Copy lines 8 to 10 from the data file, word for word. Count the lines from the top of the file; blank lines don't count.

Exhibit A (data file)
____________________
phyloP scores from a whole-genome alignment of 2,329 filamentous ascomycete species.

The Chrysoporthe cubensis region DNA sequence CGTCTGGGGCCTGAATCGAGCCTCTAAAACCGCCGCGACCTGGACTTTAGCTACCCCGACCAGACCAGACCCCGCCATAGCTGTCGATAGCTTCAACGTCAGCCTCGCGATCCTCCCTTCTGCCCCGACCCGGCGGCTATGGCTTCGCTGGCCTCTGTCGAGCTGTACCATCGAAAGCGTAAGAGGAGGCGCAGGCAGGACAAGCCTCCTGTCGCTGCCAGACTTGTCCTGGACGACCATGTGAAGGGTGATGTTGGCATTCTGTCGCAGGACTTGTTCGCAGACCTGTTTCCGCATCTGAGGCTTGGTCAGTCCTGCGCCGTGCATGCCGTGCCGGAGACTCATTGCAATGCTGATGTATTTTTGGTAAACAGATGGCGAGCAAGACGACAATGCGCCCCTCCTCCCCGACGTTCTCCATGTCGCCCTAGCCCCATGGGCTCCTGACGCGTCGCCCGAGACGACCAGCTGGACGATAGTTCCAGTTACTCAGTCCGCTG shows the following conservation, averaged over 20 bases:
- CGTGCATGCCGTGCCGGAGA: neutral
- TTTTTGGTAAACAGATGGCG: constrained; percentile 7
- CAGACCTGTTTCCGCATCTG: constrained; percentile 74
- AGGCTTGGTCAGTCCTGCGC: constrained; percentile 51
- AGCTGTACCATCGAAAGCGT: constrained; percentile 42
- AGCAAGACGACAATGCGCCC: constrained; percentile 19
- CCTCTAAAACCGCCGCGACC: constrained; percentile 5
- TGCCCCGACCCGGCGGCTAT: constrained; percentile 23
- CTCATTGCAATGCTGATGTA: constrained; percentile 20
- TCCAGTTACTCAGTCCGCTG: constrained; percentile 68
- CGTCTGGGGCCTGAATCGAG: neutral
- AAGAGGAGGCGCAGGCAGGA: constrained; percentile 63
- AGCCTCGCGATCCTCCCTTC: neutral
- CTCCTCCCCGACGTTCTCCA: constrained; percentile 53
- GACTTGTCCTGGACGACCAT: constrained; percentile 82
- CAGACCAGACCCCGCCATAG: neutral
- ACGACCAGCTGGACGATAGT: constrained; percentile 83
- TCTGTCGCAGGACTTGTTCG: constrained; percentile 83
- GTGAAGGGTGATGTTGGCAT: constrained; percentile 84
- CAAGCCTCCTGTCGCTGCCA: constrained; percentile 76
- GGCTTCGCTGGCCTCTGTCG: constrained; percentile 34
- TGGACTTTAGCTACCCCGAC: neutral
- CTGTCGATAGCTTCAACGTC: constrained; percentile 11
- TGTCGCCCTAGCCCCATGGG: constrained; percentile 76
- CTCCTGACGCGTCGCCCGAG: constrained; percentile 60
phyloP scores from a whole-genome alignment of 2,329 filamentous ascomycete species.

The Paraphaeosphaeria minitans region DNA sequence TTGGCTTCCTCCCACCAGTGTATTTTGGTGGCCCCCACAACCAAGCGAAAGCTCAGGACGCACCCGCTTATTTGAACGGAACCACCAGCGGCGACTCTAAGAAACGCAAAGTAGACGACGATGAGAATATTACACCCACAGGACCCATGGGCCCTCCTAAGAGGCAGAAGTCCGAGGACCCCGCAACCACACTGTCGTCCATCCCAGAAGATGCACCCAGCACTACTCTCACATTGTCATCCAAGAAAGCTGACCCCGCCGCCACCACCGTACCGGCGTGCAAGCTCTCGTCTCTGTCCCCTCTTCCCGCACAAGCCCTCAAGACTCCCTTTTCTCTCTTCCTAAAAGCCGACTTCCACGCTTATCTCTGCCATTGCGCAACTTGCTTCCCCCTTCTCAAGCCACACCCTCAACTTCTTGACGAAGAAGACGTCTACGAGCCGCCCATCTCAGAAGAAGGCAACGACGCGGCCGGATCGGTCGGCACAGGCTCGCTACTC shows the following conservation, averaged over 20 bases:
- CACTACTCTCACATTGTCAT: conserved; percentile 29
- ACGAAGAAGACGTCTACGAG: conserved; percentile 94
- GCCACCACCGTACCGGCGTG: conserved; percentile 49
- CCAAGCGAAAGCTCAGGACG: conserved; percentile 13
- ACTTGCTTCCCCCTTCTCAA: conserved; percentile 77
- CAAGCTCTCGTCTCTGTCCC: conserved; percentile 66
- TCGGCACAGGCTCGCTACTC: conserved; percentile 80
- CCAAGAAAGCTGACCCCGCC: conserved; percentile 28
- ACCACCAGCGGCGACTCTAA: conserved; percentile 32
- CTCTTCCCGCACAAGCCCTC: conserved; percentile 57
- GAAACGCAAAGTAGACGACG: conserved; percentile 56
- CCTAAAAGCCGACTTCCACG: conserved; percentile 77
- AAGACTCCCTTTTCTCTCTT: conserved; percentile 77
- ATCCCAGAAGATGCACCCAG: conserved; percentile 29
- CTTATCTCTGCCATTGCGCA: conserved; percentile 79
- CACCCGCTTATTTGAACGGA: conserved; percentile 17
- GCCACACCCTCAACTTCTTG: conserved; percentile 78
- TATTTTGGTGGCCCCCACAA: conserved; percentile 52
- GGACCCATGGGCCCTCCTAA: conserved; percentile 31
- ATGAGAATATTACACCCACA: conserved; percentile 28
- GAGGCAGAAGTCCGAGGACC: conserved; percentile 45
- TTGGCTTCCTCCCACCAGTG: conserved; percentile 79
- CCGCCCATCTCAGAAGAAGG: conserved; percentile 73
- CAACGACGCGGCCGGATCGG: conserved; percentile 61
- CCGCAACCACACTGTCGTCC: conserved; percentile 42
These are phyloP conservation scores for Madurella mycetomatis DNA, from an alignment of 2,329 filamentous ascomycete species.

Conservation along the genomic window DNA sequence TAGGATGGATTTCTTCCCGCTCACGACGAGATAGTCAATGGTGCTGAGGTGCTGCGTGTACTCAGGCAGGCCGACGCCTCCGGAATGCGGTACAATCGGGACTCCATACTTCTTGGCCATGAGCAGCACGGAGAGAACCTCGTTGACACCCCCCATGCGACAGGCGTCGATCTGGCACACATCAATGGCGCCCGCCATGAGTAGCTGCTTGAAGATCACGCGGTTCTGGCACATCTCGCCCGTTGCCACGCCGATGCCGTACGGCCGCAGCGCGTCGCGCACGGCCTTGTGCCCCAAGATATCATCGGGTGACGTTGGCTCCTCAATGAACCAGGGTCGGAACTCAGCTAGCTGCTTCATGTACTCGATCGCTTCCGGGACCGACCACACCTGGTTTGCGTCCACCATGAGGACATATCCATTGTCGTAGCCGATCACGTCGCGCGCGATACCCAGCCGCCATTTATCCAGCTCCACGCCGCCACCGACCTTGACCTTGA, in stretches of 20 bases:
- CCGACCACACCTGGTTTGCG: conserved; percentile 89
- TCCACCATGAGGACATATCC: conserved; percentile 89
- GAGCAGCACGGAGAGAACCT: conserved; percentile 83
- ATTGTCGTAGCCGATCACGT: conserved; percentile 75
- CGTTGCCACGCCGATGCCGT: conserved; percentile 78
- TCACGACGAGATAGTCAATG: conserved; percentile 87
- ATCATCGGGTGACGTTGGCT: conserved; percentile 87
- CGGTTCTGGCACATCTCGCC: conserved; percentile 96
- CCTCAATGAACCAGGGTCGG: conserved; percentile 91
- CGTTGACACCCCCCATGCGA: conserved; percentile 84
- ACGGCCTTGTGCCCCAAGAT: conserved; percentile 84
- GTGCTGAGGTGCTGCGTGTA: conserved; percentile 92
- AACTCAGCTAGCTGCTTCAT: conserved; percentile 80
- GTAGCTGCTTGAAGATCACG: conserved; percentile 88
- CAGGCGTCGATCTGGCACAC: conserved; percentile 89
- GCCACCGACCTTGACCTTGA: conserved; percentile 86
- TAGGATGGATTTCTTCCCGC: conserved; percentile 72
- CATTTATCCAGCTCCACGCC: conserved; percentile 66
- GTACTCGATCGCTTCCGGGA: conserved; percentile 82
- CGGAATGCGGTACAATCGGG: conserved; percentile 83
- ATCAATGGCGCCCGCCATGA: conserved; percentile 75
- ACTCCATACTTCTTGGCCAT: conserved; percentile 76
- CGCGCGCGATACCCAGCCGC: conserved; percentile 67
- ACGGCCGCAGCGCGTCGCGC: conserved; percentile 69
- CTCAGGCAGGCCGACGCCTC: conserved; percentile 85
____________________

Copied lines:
- AGCAAGACGACAATGCGCCC: constrained; percentile 19
- CCTCTAAAACCGCCGCGACC: constrained; percentile 5
- TGCCCCGACCCGGCGGCTAT: constrained; percentile 23